Photo of Richard Hoggart, MD of DSG Financial ServicesSeveral weeks
into the latest round of regulation, it seems a good time to
reflect on how we are finding life under the European Consumer
Credit Directive.

If, like us, you are a
broker, or if you are a dealer, you will be aware that the
challenges of working with the CCD have been completely different
from those faced by lenders.

Whether or not the lenders
recognise this is arguable and – to be fair – it isn’t really their
problem. While they have had only one set of procedures to design,
we have had to try and absorb several sets of conflicting
interpretations and create processes to manage them all as
consistently as possible.

On the surface this has been
handled in an organised fashion at DSG, although there was an
uncomfortable element of last minute preparation due to the
challenge of integrating the raft of unfamiliar paperwork into our
process.

This paperwork element is the
most visible challenge of the CCD, and one that dealers seem to
have coped with well. We created videos to ensure our dealers
understood how to handle the paperwork, and they have helped us by
breaking the actions down into simple steps to ensure
consistency.

As has been discussed in
other forums, however, we can’t expect to hide behind the paperwork
and claim everything will be fine simply because we have a tidy
paper trail.

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There is no chance the claims
management ghouls will let that suffice. The real answer to how
successfully we have handled the CCD can only come from the
customers borrowing the money.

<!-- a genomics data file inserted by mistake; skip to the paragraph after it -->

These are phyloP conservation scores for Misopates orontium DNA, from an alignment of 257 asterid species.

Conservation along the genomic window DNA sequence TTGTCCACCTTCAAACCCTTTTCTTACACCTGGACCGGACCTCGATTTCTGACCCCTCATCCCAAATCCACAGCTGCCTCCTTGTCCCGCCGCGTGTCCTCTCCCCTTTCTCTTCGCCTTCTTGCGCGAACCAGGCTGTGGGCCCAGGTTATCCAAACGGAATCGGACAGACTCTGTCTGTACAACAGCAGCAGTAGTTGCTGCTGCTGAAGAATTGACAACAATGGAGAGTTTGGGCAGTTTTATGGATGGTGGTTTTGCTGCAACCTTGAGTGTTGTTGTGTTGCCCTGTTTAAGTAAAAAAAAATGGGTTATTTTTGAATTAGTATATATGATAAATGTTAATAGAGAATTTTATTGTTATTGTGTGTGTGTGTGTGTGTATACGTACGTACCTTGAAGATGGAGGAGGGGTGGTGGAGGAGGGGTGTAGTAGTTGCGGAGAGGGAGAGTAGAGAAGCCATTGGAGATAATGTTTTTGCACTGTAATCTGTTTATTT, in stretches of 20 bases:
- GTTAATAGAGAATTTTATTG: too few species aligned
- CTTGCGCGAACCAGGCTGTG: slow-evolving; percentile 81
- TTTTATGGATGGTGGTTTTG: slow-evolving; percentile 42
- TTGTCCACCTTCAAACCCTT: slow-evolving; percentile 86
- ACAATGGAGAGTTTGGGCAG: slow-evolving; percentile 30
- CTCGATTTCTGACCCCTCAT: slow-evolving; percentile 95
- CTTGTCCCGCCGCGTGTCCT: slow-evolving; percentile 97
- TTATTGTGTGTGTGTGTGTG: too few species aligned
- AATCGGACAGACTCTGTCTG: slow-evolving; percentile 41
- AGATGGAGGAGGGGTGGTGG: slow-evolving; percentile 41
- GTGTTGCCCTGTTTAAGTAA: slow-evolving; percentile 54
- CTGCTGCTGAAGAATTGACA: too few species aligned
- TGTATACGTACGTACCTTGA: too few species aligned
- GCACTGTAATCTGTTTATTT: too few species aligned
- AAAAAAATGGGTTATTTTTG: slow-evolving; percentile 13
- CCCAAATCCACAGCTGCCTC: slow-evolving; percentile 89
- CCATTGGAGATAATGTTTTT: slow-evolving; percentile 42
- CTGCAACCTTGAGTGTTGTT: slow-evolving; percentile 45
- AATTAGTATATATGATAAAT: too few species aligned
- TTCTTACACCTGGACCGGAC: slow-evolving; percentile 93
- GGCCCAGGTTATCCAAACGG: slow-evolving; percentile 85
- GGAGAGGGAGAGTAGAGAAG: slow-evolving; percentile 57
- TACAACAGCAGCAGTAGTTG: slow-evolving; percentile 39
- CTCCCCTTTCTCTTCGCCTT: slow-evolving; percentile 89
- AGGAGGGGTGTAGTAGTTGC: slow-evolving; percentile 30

As part of our payout
procedure we have been speaking to every single customer with the
intention of gauging the level of comfort they have with the way
they have been guided through the process.

Asking simple questions such
as “Were the terms and implications explained to you?” and “Do you
feel you had enough uninterrupted time to read and consider the
agreement before signing?” have thrown up some really interesting
responses that will help prevent future problems with
cases.

While most customers have
expressed positive responses, we have had about 15% negative
comments about the level of understanding or lack of comfort in how
the sign-up process was managed. In these instances, we have had no
option but to insist on re-signs.

I would urge all other
parties to do so where they are not 100% convinced of compliance or
– more importantly – customer satisfaction.

The true measure of our
success in handling CCD will not be in how much it delays payouts
or complicates administration for lenders and brokers. It will be
the rate of success of complaints to the ombudsman and the
financial cost of rectifying disgruntled customers.

The next step therefore in
implementing the CCD successfully has to be ensuring there are no
disgruntled customers picking up the phone in 18 months
time.

Richard Hoggart is MD of
DSG Financial Services